Archive for October, 2008

Sarah Palin's Favorite Meal

John McCain's choice of Sarah Palin as his running mate has not been without controversy, but I think that we can all agree that one way in which it has been a good thing is that it has increased the visibility of the important topic of moose, which in burger form is reportedly her favorite meal. For those of you who are alcestically challenged, this is a bull moose:

A bull moose

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More dudism

Another cartoon (Zits) on conveying various things via dude (this time in combination with facial expressions). We posted quite a bit on the topic a while back; see discussion of an older Zits cartoon here and of another all-dude conversation here.

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Going and heading

In a recent comment, Amy asked:

If […] "go mad" is a modern formation that is perfectly grammatical, why would Mr Pullum label "head dagenham" as "…a little beyond the syntactic fringe"? What's the difference?

The Dagenham business is in Geoff Pullum's post "Beyond Barking", 6/24/2008; and the assertion about "go mad" is here. And I'm afraid that Amy's question doesn't have a very impressive answer, because this isn't, as far as I can tell, something that can (or should) be deduced from the fundamental axioms of grammar and logic. Essentially, it's just a fact about the verbs go and head.

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Going rogue

According to Ben Smith ("Palin allies report rising campaign tension", Politico, 10/25/2008):

Four Republicans close to Palin said she has decided increasingly to disregard the advice of the former Bush aides tasked to handle her, creating occasionally tense situations as she travels the country with them. Those Palin supporters, inside the campaign and out, said Palin blames her handlers for a botched rollout and a tarnished public image — even as others in McCain's camp blame the pick of the relatively inexperienced Alaska governor, and her public performance, for McCain's decline.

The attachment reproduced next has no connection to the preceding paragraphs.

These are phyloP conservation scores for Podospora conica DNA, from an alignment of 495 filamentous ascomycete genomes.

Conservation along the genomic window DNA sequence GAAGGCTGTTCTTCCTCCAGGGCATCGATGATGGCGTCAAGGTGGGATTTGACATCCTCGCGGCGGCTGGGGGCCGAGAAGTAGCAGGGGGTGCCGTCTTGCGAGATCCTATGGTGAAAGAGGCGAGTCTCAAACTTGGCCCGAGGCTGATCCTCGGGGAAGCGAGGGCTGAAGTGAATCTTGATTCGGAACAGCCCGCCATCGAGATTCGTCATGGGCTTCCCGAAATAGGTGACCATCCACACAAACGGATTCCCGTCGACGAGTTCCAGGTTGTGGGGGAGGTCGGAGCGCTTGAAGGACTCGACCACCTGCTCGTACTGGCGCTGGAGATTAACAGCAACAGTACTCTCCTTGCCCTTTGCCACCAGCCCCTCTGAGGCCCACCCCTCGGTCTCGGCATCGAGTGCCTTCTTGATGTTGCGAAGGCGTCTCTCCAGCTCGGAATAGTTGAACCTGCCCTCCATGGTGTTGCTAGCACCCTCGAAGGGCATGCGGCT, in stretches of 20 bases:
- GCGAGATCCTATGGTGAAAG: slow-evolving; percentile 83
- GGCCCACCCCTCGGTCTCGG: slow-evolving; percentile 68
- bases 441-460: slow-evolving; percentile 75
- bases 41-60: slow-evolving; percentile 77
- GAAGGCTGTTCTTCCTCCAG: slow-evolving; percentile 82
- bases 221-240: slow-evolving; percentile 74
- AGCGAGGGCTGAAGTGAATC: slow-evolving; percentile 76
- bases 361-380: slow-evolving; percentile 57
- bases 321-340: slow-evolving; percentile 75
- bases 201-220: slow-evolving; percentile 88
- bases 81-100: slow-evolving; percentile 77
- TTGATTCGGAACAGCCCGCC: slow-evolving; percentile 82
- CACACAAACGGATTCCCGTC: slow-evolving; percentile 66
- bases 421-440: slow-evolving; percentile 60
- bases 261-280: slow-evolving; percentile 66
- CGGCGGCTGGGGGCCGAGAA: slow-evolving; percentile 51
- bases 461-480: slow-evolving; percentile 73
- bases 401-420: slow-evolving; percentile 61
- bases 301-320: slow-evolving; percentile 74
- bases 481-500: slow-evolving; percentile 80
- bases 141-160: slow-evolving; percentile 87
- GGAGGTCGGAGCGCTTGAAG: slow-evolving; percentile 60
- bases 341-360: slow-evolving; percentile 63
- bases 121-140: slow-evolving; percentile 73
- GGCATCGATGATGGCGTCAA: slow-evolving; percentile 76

"She's lost confidence in most of the people on the plane," said a senior Republican who speaks to Palin, referring to her campaign jet. He said Palin had begun to "go rogue" in some of her public pronouncements and decisions.

"I think she'd like to go more rogue," he said.

I haven't had the time or motivation to read all 637 comments on Smith's post, but a quick scan suggests that no one has yet complained that "go rogue" and "go more rogue" are ungrammatical. I doubt that this is because prescriptivists don't read Politico — perhaps they're temporarily distracted by partisan enthusiasm. It's certainly not likely that the would-be defenders of our linguistic civilization have accepted this construction, despite its use over the years by English writers and speakers of all kinds.

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A brief history of hubristic drape-measuring

In Thursday's Washington Post, Richard Leiby digs into the background of a political cliche: "measuring (for) drapes." In his stump speech, John McCain says that "Senator Obama is measuring the drapes," meaning that he is already presumptuously planning how to decorate the White House. President Bush used the line about Congressional Democrats before the 2006 midterm elections, and Bush the elder applied it to Bill Clinton in the 1992 campaign. Leiby took the drape expression back to a 1980 reference in the New York Times on John Anderson ("Obviously, it's much too soon for Mr. Anderson to start measuring for drapes at 1600 Pennsylvania Avenue"), but its roots actually go back for several decades before that, as befits such a sturdy cliche.